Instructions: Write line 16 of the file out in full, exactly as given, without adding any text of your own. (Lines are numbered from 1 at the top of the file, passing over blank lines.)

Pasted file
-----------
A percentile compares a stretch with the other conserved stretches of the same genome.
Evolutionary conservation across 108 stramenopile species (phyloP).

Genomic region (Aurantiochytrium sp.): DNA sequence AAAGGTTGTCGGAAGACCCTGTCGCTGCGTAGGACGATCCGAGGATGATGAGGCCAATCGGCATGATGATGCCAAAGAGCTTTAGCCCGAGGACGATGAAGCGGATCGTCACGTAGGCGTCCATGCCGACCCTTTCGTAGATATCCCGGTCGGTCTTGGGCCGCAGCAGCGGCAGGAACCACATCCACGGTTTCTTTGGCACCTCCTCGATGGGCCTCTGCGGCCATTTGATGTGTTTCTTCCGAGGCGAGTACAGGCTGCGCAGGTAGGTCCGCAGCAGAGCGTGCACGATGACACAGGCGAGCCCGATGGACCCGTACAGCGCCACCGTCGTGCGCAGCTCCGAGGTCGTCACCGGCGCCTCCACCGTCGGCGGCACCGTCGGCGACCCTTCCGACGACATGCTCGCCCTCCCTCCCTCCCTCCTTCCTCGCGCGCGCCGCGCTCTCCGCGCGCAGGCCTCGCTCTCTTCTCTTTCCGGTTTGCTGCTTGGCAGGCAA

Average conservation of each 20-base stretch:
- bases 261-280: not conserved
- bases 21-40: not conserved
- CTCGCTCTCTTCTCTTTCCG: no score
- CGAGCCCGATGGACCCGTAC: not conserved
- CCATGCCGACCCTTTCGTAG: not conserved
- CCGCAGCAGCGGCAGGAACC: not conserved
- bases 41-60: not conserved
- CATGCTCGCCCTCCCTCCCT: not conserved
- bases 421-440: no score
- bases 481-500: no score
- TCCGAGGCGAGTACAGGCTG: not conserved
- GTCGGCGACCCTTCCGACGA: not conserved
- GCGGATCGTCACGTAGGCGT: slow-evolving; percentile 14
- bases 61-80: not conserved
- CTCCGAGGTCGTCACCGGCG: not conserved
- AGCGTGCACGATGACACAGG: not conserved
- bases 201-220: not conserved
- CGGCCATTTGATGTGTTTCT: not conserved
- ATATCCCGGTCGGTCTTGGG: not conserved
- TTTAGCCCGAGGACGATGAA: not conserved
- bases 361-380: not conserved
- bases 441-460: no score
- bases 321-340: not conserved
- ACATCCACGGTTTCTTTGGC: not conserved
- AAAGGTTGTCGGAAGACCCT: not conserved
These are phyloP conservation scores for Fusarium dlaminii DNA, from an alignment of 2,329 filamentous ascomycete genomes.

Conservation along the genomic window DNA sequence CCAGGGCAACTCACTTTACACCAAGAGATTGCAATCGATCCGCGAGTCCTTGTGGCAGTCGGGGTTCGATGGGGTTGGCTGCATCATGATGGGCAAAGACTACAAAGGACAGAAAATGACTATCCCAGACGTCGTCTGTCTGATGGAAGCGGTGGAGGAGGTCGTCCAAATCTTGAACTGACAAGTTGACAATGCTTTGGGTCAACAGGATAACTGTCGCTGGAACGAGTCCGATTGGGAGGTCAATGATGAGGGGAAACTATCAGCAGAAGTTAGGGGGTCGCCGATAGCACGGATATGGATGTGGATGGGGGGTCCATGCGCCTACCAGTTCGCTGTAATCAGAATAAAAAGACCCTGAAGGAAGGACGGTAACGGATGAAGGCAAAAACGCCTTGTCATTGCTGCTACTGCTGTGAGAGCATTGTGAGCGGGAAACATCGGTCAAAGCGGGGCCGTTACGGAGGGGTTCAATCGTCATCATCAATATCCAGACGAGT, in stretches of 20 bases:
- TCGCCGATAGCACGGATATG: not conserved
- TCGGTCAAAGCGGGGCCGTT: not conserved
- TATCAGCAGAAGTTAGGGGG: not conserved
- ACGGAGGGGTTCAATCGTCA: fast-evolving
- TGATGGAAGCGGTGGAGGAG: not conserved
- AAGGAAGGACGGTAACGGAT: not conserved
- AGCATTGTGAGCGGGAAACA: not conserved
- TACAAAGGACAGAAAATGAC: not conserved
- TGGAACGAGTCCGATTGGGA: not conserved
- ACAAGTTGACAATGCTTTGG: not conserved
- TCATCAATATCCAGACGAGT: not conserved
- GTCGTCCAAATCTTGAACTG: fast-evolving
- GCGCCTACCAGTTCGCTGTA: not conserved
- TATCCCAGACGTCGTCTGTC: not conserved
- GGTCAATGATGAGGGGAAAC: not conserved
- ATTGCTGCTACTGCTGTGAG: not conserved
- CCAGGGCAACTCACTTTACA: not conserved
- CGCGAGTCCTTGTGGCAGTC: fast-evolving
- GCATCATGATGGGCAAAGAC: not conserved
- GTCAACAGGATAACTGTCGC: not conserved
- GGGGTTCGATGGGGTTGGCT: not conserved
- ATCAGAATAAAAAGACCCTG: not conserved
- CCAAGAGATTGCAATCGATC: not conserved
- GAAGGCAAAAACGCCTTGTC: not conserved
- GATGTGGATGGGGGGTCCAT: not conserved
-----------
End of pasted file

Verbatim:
- GTCGGCGACCCTTCCGACGA: not conserved